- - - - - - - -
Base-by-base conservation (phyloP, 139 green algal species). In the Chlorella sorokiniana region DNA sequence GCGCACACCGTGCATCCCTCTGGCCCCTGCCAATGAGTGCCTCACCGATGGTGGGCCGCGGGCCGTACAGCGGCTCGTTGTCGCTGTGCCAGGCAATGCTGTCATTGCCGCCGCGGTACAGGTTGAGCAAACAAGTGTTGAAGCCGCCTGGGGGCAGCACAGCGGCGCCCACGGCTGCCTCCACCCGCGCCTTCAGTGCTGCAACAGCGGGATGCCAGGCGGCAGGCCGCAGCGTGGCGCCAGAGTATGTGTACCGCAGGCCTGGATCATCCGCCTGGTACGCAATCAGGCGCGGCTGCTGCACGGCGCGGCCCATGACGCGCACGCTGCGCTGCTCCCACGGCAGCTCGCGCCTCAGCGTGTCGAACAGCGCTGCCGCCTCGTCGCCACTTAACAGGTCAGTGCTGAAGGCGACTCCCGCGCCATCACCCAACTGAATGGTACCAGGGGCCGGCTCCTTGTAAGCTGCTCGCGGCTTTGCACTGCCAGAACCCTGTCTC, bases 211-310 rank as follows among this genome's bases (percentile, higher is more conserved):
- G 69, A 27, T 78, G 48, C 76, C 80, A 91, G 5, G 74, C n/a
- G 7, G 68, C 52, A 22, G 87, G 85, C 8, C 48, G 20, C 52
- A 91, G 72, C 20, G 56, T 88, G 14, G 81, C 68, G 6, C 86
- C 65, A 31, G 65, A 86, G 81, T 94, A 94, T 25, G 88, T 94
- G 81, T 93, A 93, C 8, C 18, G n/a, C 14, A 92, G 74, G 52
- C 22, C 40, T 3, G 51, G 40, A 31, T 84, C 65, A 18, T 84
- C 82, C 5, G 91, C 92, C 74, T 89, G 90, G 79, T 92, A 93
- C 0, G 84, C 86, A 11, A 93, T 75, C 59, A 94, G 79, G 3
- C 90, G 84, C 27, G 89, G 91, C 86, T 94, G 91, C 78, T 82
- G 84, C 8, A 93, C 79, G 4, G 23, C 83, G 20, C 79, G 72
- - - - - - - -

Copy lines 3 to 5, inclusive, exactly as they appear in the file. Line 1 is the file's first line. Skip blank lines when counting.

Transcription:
- G 7, G 68, C 52, A 22, G 87, G 85, C 8, C 48, G 20, C 52
- A 91, G 72, C 20, G 56, T 88, G 14, G 81, C 68, G 6, C 86
- C 65, A 31, G 65, A 86, G 81, T 94, A 94, T 25, G 88, T 94